This unprecedented crackdown underscores the Iranian leadership’s uncompromising resolve and increasing readiness to use extreme measures to control its population. The regime had used lethal force against its people many times previously—but not to the same extent. The suppression of the gasoline protests far surpassed state violence during previous protests, including the 2009 Green Movement, which was the largest protest wave in the regime’s history.

In that instance, Iranians took to the streets to protest the fraud-plagued reelection of then-President Mahmoud Ahmadinejad. State security services killed around 70 and arrested another 4,000 people, significantly fewer than in 2019.9 This contrast suggests that Iranian authorities view large-scale protests—even those triggered by economic stressors rather than political motives—as an inherently existential threat and have decided to kill protesters to retain power.

The securitized and militarized nature of the state’s response to protests makes its armed forces the fulcrum on which its survival rests. Iranian leadership’s apparent willingness to sacrifice high voter turnout to obtain its desired electoral outcomes in the 2020 parliamentary elections and 2021 presidential election suggests that the regime no longer sees the facade of democracy as an essential or sufficient relief valve for popular dissatisfaction.10 Iran’s rulers are doubling down on their effort to ideologize the population and presenting anyone who dissents with an ultimatum: submit or be punished.11

If this trend continues, the Islamic Republic of Iran will survive or fall based on the performance of its security services against its own people—more specifically, whether these forces retain the capability and willingness to crack down on disaffected Iranians. They have struggled with both in the past. The continuation and evolution of Iran’s protest scene in the coming years will further test the regime’s defenses against its own population. The political establishment is therefore building an increasingly adaptive and sophisticated police and surveillance state to meet this challenge and prevent the collapse of its clerical system. Trends in Iranian political and military decision-making indicate that the country’s leaders will exercise little restraint for the foreseeable future against citizens they consider a threat.

The regime’s adaptations to crush internal unrest have implications for President Joe Biden’s administration and the international community. Iranian leadership is sharpening its repressive tool kit to secure both its own domestic power and that of its allies abroad. The US and its own allies must prepare for the consequences of an increasingly autocratic Iran unwilling to temper its behavior.

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1. Ali Khamenei, “Payaanaat dar Sokhanraani-e Televiziouni dar Saalrouz-e Gheyaam Nouzdah Dey” [Statement in a Televised Speech on Anniversary of Dey 19th Uprising], Khamenei.ir, January 8, 2021, *https://farsi.khamenei.ir/speech-content?id=47066.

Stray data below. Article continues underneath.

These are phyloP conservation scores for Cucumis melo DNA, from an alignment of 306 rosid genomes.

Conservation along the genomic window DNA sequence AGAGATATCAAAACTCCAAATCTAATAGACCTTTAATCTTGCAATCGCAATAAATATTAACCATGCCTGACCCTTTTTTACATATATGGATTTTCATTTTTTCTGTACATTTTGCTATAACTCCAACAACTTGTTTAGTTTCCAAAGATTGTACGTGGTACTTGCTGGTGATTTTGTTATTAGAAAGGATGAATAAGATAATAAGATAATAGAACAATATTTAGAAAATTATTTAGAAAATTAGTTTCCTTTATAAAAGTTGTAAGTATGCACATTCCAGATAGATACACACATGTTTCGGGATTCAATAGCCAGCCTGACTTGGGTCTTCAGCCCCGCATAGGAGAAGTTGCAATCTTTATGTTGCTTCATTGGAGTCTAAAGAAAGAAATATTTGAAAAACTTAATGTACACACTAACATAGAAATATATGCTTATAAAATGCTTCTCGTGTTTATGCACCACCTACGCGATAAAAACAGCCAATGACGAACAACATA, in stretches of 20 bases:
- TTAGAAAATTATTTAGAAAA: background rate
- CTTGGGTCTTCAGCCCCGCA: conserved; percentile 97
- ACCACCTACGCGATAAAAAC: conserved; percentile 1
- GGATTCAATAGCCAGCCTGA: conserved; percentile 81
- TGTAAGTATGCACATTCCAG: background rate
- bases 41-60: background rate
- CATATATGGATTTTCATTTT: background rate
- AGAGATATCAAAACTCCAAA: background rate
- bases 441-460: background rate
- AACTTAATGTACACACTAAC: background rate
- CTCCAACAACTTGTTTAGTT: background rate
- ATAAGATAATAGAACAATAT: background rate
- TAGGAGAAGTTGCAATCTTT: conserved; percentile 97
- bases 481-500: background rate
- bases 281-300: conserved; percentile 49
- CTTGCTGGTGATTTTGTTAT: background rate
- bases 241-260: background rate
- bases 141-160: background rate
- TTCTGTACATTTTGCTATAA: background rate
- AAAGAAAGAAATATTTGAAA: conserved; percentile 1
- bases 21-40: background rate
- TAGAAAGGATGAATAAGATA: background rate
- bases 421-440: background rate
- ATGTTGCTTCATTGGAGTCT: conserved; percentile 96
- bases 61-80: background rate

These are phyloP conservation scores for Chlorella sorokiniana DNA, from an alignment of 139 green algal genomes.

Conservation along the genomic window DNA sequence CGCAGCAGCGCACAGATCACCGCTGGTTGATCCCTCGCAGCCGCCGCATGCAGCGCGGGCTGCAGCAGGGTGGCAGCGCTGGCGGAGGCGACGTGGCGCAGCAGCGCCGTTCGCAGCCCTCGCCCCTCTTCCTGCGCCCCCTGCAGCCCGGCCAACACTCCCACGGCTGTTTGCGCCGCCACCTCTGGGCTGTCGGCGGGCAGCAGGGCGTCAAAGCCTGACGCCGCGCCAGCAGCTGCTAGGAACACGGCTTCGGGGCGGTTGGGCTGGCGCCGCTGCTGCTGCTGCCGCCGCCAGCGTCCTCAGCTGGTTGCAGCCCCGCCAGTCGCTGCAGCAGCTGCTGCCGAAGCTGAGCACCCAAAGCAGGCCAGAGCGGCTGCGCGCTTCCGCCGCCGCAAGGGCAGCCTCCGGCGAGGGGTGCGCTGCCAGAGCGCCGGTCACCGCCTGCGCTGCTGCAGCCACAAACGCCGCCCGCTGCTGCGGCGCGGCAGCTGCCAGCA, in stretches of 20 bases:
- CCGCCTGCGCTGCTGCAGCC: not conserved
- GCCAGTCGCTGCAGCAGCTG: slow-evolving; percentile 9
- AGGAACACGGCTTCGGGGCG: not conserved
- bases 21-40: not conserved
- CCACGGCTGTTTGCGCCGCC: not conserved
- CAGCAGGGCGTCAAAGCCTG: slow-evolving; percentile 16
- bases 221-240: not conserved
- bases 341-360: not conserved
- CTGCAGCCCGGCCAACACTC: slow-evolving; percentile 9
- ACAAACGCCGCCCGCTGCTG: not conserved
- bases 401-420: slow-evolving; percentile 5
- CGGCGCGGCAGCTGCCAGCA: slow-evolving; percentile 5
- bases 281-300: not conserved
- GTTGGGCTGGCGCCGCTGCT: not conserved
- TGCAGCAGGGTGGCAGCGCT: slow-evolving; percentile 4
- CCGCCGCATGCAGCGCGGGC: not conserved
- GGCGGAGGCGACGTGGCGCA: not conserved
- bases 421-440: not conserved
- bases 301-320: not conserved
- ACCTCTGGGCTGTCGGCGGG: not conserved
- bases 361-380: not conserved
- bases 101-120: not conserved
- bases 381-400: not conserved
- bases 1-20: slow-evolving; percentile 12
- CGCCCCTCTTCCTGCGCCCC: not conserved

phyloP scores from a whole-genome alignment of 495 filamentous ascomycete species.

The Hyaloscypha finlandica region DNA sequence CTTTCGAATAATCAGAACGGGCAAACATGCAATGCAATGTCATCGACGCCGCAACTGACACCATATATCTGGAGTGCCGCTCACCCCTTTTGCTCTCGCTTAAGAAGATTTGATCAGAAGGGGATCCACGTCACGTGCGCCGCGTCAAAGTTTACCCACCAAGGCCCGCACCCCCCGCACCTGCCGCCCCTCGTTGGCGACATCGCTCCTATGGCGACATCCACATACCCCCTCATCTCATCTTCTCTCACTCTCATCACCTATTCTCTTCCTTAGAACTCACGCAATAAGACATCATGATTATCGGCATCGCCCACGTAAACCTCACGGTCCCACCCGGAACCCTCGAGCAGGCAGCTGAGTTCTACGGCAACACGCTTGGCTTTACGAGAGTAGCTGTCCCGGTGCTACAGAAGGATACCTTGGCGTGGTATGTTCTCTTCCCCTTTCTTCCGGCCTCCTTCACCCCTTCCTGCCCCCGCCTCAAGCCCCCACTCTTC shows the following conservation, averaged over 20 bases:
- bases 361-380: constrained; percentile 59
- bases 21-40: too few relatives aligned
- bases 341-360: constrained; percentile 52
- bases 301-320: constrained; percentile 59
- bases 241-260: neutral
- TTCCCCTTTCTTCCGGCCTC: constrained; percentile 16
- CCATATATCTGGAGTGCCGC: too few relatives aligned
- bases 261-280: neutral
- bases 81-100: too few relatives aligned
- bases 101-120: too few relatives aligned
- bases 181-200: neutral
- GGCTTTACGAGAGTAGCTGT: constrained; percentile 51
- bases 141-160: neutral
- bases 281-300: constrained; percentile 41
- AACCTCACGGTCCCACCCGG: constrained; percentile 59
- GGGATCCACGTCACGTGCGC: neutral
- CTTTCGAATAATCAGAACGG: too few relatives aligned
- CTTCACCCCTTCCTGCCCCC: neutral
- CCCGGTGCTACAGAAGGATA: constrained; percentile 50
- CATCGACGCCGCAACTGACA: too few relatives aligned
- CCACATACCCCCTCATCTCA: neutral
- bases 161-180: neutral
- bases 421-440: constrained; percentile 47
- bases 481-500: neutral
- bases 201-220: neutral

2. Reuters, “Special Report: Iran’s Leader Ordered Crackdown on Unrest—‘Do Whatever It Takes to End It,’” December 23, 2019, https://www.reuters.com/article/us-iran-protests-specialreport/special-report-irans-leader-ordered-crackdown-on-unrest-do-whatever-it-takes-to-end-it-idUSKBN1YR0QR.

3. Michael Safi, “Blocked Roads Then Bullets: Iran’s Brutal Crackdown in Its City of Roses,” Guardian, December 1, 2019, https://www.theguardian.com/world/2019/dec/01/iran-fuel-protest-crackdowns-revealed-on-social-media.

4. Reuters, “Special Report: Iran’s Leader Ordered Crackdown on Unrest.”

5. Amnesty International, “Iran: Details Released of 304 Deaths During Protests Six Months After Security Forces’ Killing Spree,” May 20, 2020, https://www.amnesty.org/en/latest/news/2020/05/iran-details-released-of-304-deaths-during-protests-six-months-after-security-forces-killing-spree.

6. Amnesty International, “Iran: Details Released of 304 Deaths During Protests Six Months After Security Forces’ Killing Spree”; and Reuters, “Special Report: Iran’s Leader Ordered Crackdown on Unrest.”

7. Michael R. Pompeo, “Commemoration of the Massacre of Mahshahr and Designation of Iranian Officials Due to Involvement in Gross Violations of Human Rights,” US Department of State, November 18, 2020, https://2017-2021.state.gov/commemoration-of-the-massacre-of-mahshahr-and-designation-of-iranian-officials-due-to-involvement-in-gross-violations-of-human-rights/index.html.

8. Radio Farda, “A Tehran Police Chief Says Eight More People Arrested for Fomenting ‘Riots,’” December 29, 2019, https://en.radiofarda.com/a/a-tehran-police-chief-says-eight-more-people-arrested-for-fomenting-riots-/30350190.html; and NetBlocks, “Internet Being Restored in Iran After Week-Long Shutdown,” November 23, 2019, https://netblocks.org/reports/internet-restored-in-iran-after-protest-shutdown-dAmqddA9.

9. Ali Alfoneh, “Iran’s November Protests in Perspective,” Arab Gulf States Institute in Washington, December 6, 2019, https://agsiw.org/irans-november-protests-in-perspective.

10. Nicholas Carl and Kyra Rauschenbach, “Iran File,” Critical Threats Project at the American Enterprise Institute, February 19, 2020, https://www.criticalthreats.org/briefs/iran-file/iran-file-february-18-2020; and Nicholas Carl, “Iranian Presidential Election Tracker: The Coronation of Ebrahim Raisi,” Critical Threats Project at the American Enterprise Institute, May 28, 2021, https://www.criticalthreats.org/briefs/iran-file/iranian-presidential-election-tracker-the-coronation-of-ebrahim-raisi.

11. Kyra Rauschenbach, “The Second Step of Iran’s Islamic Revolution: Exploring the Supreme Leader’s Worldview,” Critical Threats Project at the American Enterprise Institute, May 10, 2021, https://www.criticalthreats.org/analysis/the-second-step-of-irans-islamic-revolution-exploring-the-supreme-leaders-worldview.